• [Show abstract] [Hide abstract] ABSTRACT: The James Webb Space Telescope Near-Infrared Spectrograph (NIRSpec) instrument will offer a powerful multi-object spectroscopic capability enabled by the micro-shutter arrays (MSAs). The MSAs are fixed grids of configurable shutters that can be opened and closed on astronomical scenes. With this mode, the NIRSpec instrument can observe more than 100 targets simultaneously. The NIRSpec team and software developers at the Space Telescope Science Institute (STScI) have been implementing specialized algorithms in an MSA Planning Tool (MPT) to facilitate the complex observation planning process. Two main algorithms, the “Fixed Dithers” and “Flexible Dithers” algorithms, have been defined to achieve optimal multiplexing results with different observing strategies. The MPT is available to the astronomical community as part of the ASTRONOMER’S PROPOSAL TOOL (APT), an integrated software package for the preparation of observing proposals developed by STScI.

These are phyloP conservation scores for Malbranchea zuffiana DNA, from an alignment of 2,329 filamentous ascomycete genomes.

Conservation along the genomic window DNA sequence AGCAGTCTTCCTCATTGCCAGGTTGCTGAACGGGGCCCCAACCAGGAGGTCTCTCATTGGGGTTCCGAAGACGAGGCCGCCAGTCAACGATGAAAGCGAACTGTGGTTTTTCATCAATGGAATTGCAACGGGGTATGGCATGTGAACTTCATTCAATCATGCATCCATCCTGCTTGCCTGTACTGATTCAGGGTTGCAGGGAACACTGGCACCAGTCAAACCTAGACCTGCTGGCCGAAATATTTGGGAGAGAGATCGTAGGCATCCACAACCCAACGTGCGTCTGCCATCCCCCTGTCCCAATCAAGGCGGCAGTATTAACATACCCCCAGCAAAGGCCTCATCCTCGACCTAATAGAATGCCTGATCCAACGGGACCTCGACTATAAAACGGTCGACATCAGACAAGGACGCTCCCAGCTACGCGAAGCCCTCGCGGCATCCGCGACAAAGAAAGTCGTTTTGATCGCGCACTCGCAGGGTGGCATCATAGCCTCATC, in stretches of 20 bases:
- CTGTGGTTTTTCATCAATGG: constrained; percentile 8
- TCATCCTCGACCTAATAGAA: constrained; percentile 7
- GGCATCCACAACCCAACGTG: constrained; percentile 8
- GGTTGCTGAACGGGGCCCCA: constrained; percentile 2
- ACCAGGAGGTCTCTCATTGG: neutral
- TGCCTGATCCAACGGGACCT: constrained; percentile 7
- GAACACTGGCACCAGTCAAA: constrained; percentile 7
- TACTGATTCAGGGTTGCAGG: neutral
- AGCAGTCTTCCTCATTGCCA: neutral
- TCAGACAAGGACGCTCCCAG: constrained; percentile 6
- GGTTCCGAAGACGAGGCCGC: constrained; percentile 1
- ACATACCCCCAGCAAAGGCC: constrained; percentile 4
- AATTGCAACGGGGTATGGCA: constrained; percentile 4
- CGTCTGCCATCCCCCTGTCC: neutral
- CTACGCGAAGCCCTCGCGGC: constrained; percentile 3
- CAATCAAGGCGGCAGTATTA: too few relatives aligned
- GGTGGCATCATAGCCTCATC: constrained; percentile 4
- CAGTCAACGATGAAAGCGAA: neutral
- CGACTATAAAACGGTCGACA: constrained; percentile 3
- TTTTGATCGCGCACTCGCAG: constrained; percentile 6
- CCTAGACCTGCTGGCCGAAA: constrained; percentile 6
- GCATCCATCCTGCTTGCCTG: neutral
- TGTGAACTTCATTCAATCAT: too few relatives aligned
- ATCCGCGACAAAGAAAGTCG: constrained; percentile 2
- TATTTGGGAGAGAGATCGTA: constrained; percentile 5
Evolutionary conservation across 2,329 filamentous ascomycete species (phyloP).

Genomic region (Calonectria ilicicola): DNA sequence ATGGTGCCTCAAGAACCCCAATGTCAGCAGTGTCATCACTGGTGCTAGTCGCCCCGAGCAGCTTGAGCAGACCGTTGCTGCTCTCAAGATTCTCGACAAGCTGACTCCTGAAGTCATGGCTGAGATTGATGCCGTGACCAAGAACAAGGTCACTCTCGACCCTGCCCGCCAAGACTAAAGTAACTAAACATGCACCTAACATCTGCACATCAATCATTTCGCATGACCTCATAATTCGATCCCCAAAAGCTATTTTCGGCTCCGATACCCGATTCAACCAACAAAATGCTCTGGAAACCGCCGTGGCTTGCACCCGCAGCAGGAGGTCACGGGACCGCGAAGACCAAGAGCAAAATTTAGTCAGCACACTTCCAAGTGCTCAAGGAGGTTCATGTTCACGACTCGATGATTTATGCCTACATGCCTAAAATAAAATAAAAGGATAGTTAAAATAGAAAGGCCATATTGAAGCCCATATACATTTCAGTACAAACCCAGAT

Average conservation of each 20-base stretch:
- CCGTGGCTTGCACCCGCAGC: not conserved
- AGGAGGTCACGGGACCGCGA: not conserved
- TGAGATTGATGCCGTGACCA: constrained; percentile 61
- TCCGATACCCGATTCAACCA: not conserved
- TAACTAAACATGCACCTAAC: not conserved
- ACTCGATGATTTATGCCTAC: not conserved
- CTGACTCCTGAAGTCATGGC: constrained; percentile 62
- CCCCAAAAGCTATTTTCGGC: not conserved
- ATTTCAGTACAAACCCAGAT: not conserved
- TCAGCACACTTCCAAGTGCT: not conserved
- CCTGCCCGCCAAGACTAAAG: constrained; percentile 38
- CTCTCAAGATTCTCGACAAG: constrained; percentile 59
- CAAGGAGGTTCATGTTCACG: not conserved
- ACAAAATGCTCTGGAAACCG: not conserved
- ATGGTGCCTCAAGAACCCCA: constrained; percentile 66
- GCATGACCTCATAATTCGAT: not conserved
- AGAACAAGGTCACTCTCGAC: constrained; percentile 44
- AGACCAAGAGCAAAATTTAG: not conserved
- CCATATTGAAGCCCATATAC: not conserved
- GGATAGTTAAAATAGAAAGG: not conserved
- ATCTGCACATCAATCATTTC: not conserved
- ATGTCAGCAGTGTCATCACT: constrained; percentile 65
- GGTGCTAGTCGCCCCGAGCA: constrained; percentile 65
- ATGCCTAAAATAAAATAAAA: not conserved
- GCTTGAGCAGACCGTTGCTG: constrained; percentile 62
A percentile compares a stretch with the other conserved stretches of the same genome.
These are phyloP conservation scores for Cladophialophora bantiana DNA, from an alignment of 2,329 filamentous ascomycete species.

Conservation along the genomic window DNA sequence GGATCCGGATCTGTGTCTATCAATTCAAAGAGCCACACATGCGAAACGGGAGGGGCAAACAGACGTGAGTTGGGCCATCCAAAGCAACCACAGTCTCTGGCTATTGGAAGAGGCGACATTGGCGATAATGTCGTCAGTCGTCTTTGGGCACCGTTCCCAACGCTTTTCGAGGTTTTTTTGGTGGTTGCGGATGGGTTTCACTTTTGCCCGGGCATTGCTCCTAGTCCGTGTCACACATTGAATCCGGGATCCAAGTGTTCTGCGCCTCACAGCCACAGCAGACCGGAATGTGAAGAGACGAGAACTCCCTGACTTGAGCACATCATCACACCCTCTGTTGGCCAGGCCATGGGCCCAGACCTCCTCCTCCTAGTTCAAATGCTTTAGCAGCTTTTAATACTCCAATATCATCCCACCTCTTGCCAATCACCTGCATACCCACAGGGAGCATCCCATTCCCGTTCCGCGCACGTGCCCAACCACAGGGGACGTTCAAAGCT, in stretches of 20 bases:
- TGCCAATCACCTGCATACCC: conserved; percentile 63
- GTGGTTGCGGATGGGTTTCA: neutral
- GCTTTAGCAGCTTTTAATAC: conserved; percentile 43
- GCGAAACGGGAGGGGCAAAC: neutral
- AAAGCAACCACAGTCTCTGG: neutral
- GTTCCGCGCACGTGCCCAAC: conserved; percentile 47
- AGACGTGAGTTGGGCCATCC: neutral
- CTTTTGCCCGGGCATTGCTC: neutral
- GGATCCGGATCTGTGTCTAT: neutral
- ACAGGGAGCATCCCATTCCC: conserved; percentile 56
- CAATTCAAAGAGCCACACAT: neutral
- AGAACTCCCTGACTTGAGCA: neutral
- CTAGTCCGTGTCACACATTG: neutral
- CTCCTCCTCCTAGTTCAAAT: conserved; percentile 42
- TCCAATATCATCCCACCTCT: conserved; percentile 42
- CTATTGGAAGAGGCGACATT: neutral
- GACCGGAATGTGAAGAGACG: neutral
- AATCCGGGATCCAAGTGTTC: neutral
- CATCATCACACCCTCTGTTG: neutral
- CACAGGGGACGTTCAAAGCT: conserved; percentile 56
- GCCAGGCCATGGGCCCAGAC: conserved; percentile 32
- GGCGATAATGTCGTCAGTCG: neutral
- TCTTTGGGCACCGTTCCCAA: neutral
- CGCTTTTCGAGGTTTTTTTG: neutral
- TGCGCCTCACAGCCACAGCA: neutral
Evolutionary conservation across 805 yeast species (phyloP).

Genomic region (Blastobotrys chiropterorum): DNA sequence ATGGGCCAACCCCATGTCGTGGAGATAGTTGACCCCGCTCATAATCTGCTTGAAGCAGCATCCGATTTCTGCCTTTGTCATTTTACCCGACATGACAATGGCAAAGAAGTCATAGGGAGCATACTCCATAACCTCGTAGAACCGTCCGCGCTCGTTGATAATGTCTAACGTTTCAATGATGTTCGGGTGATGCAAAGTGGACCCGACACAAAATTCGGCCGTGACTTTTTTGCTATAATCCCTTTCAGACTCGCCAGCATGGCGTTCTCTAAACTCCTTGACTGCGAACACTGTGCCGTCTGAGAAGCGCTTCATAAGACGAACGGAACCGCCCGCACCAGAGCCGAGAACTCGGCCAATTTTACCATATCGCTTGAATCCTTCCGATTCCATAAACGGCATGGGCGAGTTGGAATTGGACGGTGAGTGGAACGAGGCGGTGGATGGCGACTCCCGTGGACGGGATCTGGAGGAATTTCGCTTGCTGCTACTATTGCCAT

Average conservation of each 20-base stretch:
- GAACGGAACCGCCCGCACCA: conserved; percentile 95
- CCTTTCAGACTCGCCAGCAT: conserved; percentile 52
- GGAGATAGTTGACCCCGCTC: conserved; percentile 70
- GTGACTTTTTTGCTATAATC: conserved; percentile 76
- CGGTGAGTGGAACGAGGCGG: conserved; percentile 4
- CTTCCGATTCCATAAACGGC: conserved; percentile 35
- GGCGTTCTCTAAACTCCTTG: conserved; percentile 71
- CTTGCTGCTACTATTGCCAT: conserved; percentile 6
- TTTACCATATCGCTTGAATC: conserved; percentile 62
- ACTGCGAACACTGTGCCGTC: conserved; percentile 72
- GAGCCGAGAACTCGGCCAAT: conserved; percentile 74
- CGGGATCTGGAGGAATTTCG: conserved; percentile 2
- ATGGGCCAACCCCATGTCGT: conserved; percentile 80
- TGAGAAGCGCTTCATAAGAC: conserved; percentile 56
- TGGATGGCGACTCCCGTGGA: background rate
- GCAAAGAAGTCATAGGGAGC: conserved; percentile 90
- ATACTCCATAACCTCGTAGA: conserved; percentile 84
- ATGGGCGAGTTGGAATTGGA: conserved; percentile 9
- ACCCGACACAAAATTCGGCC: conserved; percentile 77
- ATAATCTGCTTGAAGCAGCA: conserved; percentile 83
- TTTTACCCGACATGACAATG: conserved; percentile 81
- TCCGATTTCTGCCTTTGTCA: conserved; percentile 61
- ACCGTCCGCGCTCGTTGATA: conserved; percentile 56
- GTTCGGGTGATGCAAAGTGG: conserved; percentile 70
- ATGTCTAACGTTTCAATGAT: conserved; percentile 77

No preview · Conference Paper · Aug 2014